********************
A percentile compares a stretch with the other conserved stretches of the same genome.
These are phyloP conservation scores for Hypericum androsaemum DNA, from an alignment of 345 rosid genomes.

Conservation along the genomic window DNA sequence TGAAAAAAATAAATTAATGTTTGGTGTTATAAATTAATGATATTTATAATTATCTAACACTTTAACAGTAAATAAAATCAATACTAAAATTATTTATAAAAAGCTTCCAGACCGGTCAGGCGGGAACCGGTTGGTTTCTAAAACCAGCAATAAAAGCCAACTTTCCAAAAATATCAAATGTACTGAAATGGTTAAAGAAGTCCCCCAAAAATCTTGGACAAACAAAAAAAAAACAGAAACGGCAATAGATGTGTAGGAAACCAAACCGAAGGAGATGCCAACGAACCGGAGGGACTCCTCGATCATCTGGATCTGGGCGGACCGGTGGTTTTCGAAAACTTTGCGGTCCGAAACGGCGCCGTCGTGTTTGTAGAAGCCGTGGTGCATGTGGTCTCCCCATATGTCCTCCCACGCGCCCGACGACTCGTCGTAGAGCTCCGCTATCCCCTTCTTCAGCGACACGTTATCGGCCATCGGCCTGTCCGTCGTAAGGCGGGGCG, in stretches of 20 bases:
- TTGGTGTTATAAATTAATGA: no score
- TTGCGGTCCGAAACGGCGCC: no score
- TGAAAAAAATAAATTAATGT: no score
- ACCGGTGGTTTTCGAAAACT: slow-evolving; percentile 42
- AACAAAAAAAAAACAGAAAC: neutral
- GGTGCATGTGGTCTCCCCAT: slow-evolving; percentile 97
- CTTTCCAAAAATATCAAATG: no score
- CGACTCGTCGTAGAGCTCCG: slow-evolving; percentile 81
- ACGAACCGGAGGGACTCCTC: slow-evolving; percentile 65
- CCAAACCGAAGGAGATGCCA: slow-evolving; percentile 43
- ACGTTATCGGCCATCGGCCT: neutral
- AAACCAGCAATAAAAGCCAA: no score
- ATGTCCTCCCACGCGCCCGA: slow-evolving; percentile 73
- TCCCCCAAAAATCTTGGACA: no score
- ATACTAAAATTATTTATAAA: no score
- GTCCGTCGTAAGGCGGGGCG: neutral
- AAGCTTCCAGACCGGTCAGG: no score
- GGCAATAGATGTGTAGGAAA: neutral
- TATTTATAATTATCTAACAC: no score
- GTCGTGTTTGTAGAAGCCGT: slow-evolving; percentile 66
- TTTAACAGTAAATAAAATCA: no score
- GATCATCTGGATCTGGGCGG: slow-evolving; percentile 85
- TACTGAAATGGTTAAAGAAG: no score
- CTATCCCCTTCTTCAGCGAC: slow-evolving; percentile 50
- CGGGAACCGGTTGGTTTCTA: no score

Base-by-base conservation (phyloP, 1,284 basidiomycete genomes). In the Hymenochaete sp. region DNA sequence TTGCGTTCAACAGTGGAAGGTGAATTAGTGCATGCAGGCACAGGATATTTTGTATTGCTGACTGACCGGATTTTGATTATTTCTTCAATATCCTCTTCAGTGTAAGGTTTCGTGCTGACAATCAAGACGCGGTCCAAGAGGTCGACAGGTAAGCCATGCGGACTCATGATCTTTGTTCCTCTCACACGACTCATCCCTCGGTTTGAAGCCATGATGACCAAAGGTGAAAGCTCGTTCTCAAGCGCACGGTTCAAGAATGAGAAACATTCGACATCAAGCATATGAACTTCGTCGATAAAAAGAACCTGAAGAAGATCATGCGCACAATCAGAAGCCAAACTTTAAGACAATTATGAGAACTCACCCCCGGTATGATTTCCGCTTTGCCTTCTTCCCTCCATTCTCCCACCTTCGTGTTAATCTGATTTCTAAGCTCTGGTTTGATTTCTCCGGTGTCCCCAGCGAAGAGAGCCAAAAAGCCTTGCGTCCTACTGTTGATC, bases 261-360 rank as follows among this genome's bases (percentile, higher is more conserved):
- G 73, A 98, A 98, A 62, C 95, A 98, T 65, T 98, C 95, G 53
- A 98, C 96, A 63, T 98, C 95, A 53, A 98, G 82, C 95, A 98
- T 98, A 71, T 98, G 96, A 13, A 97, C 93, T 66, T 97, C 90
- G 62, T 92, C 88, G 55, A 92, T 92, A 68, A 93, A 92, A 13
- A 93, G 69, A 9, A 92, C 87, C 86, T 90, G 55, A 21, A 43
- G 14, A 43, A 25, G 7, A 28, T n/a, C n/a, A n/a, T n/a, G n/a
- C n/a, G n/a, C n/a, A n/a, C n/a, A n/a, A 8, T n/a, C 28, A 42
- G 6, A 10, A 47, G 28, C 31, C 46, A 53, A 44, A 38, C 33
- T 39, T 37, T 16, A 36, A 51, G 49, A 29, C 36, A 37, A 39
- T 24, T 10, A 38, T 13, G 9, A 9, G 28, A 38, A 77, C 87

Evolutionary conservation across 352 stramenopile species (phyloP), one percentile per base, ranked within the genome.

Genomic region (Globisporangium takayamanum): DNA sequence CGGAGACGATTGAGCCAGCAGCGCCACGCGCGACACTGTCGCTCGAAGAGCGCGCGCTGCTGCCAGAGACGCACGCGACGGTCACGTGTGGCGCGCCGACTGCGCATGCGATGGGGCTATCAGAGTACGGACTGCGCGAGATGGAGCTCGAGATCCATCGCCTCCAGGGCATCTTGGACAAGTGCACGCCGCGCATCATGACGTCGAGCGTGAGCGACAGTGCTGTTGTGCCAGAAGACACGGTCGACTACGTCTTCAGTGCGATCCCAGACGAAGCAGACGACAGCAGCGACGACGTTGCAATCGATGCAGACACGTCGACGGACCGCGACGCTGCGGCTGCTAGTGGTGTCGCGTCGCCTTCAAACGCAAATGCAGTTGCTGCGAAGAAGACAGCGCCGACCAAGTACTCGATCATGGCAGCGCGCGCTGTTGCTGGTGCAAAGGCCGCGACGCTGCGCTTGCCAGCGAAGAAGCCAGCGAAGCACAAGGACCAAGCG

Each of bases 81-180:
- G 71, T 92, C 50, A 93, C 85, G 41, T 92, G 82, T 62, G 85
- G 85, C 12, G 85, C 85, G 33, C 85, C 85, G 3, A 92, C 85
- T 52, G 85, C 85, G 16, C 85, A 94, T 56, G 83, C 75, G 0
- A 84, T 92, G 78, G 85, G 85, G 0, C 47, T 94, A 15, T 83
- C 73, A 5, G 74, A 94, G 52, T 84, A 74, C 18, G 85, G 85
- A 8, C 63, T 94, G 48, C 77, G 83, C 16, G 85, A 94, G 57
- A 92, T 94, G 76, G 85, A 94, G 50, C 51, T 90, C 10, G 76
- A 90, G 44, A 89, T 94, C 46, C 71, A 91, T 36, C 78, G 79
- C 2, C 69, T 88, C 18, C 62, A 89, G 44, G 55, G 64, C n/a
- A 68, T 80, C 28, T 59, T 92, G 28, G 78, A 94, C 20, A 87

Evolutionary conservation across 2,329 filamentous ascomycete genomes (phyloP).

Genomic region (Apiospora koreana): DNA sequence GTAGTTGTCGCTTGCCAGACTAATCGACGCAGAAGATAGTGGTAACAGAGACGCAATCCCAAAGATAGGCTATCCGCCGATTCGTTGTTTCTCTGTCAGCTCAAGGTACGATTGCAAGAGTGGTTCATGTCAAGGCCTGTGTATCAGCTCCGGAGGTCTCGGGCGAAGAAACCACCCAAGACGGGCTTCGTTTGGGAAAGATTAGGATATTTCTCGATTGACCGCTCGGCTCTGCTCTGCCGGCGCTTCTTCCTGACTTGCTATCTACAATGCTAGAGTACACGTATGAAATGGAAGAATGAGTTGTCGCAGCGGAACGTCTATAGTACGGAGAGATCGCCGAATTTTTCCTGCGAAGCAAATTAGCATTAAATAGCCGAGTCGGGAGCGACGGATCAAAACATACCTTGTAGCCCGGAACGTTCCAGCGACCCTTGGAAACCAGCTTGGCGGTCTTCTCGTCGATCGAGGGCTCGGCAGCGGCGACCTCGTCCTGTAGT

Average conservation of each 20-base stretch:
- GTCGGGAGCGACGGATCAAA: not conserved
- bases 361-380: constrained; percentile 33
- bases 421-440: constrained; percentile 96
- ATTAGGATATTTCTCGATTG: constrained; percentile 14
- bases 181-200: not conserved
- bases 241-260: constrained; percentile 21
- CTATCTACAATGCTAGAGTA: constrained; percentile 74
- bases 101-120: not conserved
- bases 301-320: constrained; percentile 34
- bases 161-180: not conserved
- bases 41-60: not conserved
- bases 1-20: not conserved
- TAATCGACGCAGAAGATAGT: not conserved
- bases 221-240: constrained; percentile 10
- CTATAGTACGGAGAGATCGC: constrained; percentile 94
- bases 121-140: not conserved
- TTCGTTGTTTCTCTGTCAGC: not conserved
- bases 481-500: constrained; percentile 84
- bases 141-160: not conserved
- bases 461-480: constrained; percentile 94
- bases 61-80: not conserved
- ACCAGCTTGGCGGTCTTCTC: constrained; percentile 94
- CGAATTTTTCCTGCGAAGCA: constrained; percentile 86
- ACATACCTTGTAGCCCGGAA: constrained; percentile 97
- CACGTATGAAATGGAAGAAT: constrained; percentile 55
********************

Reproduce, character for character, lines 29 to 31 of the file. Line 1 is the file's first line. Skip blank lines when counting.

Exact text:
Base-by-base conservation (phyloP, 1,284 basidiomycete genomes). In the Hymenochaete sp. region DNA sequence TTGCGTTCAACAGTGGAAGGTGAATTAGTGCATGCAGGCACAGGATATTTTGTATTGCTGACTGACCGGATTTTGATTATTTCTTCAATATCCTCTTCAGTGTAAGGTTTCGTGCTGACAATCAAGACGCGGTCCAAGAGGTCGACAGGTAAGCCATGCGGACTCATGATCTTTGTTCCTCTCACACGACTCATCCCTCGGTTTGAAGCCATGATGACCAAAGGTGAAAGCTCGTTCTCAAGCGCACGGTTCAAGAATGAGAAACATTCGACATCAAGCATATGAACTTCGTCGATAAAAAGAACCTGAAGAAGATCATGCGCACAATCAGAAGCCAAACTTTAAGACAATTATGAGAACTCACCCCCGGTATGATTTCCGCTTTGCCTTCTTCCCTCCATTCTCCCACCTTCGTGTTAATCTGATTTCTAAGCTCTGGTTTGATTTCTCCGGTGTCCCCAGCGAAGAGAGCCAAAAAGCCTTGCGTCCTACTGTTGATC, bases 261-360 rank as follows among this genome's bases (percentile, higher is more conserved):
- G 73, A 98, A 98, A 62, C 95, A 98, T 65, T 98, C 95, G 53
- A 98, C 96, A 63, T 98, C 95, A 53, A 98, G 82, C 95, A 98